Thoughts about Blogging and Marriage

Since I started this blog, I’m paying more attention to other bloggers and the choices they make. There are promotional blogs, ranting blogs, look-at-our-kids-blogs, look-at-our-cats-blogs. Blogs with endearing content in gruesome, flashy designs, with or without soundtracks. Blogs with superficial content in very slick layouts. And ever since Blogging became all the rage, there is an increasing amount of stranded blogs.

Blogs have lifespans. A blog like this, essentially started to help sell my book, will probably peter out in about a year. Blogs by doting parents on their firstborn usually don’t survive the birth of the second child. Blogging artists get burned out or lose interest after their addiction to “the stats” fades away.

There’s one blogging author that I’ve followed for a while with great interest now: Neil Gaiman.

He was one of the first to start, in 2001, and has been going steadily ever since. What’s his trick, I wondered, how does he do it? Well, I guess he is first of all a writer who loves to write – be it novels, comics or blog entries. And second of all, there seems to be a transparency and innocence to his writings – he genuinely likes sharing stuff from his life, about his kids, his dogs, his bees, and in recent years about his wife Amanda Palmer, who is equally accessible in all kinds of online accounts of her exciting life as a performer/artist/musician.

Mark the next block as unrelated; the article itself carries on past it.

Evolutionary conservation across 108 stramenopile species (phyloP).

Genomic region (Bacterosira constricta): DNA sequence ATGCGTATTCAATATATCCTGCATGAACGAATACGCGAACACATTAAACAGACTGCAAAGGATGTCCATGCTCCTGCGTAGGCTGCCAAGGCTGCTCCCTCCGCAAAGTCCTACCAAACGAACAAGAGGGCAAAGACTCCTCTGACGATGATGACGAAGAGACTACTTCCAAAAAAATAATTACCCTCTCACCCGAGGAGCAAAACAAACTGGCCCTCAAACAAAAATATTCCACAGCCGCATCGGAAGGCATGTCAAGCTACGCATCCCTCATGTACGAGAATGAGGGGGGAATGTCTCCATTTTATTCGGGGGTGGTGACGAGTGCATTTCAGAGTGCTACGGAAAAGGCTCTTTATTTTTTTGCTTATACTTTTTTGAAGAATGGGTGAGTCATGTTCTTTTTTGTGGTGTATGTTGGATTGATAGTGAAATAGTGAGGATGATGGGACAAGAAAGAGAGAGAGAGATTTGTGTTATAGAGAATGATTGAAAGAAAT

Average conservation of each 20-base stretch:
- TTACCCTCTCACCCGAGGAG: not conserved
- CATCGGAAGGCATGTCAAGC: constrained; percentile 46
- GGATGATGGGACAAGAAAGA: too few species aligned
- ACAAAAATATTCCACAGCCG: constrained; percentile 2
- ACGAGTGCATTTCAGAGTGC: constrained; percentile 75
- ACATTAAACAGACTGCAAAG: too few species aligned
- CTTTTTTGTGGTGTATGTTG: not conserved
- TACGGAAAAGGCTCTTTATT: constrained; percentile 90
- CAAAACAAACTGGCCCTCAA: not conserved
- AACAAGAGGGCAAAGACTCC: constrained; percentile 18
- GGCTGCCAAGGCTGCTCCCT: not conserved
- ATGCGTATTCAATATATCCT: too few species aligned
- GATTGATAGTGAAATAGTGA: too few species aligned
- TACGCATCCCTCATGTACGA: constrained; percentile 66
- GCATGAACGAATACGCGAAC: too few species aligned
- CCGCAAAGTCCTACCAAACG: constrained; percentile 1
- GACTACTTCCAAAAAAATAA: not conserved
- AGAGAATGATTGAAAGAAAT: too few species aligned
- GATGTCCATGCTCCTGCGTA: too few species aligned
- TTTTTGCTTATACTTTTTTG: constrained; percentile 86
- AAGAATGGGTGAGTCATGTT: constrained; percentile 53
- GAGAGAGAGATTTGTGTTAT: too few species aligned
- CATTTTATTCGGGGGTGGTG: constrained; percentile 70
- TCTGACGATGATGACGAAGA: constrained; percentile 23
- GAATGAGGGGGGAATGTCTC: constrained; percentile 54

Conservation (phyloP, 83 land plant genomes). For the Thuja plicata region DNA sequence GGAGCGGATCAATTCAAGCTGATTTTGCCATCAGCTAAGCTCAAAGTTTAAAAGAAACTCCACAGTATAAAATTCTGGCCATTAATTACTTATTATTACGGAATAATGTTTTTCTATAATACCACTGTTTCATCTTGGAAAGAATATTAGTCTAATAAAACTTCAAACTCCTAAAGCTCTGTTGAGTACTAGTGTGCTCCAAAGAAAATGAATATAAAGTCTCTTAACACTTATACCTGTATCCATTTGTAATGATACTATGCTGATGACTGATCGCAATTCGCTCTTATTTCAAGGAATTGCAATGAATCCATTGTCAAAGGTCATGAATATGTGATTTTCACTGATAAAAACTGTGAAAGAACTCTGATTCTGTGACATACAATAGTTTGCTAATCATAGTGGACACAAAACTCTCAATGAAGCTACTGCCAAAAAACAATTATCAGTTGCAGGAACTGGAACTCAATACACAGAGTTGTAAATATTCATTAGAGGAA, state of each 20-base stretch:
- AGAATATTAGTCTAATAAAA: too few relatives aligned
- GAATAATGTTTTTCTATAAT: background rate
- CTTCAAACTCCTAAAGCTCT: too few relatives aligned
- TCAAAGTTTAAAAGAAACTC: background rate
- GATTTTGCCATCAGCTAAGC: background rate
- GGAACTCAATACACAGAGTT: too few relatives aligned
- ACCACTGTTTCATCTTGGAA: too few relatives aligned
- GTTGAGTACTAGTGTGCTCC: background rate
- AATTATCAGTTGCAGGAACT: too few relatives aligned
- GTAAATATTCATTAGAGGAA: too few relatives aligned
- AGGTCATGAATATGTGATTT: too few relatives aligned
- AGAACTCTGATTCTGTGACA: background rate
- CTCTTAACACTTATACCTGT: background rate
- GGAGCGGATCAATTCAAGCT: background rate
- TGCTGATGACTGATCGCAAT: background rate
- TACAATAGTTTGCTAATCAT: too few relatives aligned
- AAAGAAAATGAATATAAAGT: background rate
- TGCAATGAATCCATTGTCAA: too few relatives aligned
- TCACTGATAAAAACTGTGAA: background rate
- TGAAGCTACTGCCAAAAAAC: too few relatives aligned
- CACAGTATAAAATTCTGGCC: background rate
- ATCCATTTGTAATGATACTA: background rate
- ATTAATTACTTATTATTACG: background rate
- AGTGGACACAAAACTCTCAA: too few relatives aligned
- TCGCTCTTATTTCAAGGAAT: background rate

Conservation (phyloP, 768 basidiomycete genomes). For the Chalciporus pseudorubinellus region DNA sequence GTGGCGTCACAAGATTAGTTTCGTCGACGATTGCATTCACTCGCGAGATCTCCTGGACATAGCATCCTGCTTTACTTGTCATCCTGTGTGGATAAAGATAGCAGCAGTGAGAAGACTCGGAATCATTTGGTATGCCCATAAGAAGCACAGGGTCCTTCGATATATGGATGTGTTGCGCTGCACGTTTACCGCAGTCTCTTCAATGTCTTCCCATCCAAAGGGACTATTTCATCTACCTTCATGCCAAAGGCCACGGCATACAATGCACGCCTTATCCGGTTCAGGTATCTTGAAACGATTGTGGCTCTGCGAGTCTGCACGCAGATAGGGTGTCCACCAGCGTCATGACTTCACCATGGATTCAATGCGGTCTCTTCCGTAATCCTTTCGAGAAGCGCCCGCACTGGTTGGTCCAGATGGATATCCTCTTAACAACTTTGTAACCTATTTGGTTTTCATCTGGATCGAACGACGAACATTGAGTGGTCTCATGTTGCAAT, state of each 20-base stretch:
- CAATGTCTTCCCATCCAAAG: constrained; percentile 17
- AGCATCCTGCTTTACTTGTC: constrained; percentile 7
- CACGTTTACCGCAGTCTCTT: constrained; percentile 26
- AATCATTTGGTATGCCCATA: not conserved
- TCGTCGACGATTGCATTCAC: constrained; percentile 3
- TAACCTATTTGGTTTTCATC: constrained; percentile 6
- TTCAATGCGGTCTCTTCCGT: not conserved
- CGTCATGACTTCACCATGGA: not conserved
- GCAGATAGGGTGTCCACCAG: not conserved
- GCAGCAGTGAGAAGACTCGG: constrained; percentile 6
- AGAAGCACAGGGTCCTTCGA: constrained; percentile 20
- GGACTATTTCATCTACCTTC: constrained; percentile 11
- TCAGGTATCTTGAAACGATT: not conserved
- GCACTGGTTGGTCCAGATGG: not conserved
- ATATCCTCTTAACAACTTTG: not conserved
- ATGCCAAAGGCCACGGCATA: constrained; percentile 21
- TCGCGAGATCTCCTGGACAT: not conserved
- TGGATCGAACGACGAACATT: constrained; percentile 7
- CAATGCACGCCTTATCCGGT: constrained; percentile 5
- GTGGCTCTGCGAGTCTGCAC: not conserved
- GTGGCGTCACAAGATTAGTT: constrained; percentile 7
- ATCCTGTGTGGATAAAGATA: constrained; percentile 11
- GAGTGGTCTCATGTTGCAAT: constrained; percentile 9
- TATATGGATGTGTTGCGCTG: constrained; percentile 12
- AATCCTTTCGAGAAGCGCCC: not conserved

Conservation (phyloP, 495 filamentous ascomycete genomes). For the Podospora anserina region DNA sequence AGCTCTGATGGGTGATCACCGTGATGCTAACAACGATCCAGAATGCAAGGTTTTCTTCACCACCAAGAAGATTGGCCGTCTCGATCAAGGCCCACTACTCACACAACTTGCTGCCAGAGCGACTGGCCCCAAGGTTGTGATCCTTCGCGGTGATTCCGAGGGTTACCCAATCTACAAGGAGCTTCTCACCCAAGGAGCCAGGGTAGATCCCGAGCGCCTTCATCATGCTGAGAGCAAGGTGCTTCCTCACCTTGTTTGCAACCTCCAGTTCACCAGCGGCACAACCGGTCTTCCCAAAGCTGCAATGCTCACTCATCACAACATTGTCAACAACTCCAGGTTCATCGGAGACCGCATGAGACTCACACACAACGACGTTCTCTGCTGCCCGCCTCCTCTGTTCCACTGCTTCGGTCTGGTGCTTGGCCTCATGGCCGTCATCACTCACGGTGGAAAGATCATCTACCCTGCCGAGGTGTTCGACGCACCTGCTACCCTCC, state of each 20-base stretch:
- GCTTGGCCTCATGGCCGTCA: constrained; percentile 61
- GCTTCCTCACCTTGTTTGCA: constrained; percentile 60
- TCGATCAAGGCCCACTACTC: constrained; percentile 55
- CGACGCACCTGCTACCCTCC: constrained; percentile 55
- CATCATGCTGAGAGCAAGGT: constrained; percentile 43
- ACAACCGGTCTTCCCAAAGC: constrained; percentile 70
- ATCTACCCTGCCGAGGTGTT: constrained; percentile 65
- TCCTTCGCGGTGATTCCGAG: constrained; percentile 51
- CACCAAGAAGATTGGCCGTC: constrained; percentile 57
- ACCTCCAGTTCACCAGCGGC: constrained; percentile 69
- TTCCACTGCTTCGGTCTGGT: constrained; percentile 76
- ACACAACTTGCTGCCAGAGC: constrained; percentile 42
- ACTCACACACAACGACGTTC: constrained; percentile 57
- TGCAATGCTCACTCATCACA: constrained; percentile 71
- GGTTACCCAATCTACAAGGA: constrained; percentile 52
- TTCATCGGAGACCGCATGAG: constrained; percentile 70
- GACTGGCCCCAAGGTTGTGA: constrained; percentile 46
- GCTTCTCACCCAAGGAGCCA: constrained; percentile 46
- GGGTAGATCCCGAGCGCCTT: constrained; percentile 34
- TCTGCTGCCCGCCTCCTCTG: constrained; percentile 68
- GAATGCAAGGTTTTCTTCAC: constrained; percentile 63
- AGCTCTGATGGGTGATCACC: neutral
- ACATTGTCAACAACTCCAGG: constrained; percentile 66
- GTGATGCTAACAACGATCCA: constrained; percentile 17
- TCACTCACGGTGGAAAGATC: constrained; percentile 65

Fearlessness, is a word that comes to mind.

In an age where warnings about putting personal information on the internet are part of children’s education (& rightly so), some people don’t hesitate to share their intimate thoughts, feelings and experiences with the whole wide world. These are probably the same people who greet strangers in the street. Who exchange pleasantries when you wait with them in line. Who will return your wallet when they find it. Social people.

It touches me and gives me hope for mankind.

(Could I be such a person…? Oh no, I’m way to anti-social – I prefer to hide away in my secret sanctuary, working on secret projects; and then, once in a while, I’ll jump out shouting TA-DAAH! and show the world what I’ve made – before I slink off into the shadows again…)

(It’s a good thing I married someone who is the same way – and now I’ve made a perfect link to the second part of this blog-entry, which contains Thoughts about Marriage:)


Yesterday, Neil Gaiman wrote on his blog about how he reads to his wife, and how she often falls asleep when he does.

It seems like a harmless enough thing to mention – yet it struck me with the raw intimacy of such a moment. The image somehow reveals the heart of their marriage: the interest in each other’s work (he is reading her his newest book), the feeling of ease and familiarity (falling asleep to the sound of husband’s voice) and the atmosphere of trust and understanding (evidently the fact that she falls asleep while listening to his work does not invoke a row – “Well thank you for this blunt reaction to my work – if it bores you that much why don’t you just say so!”).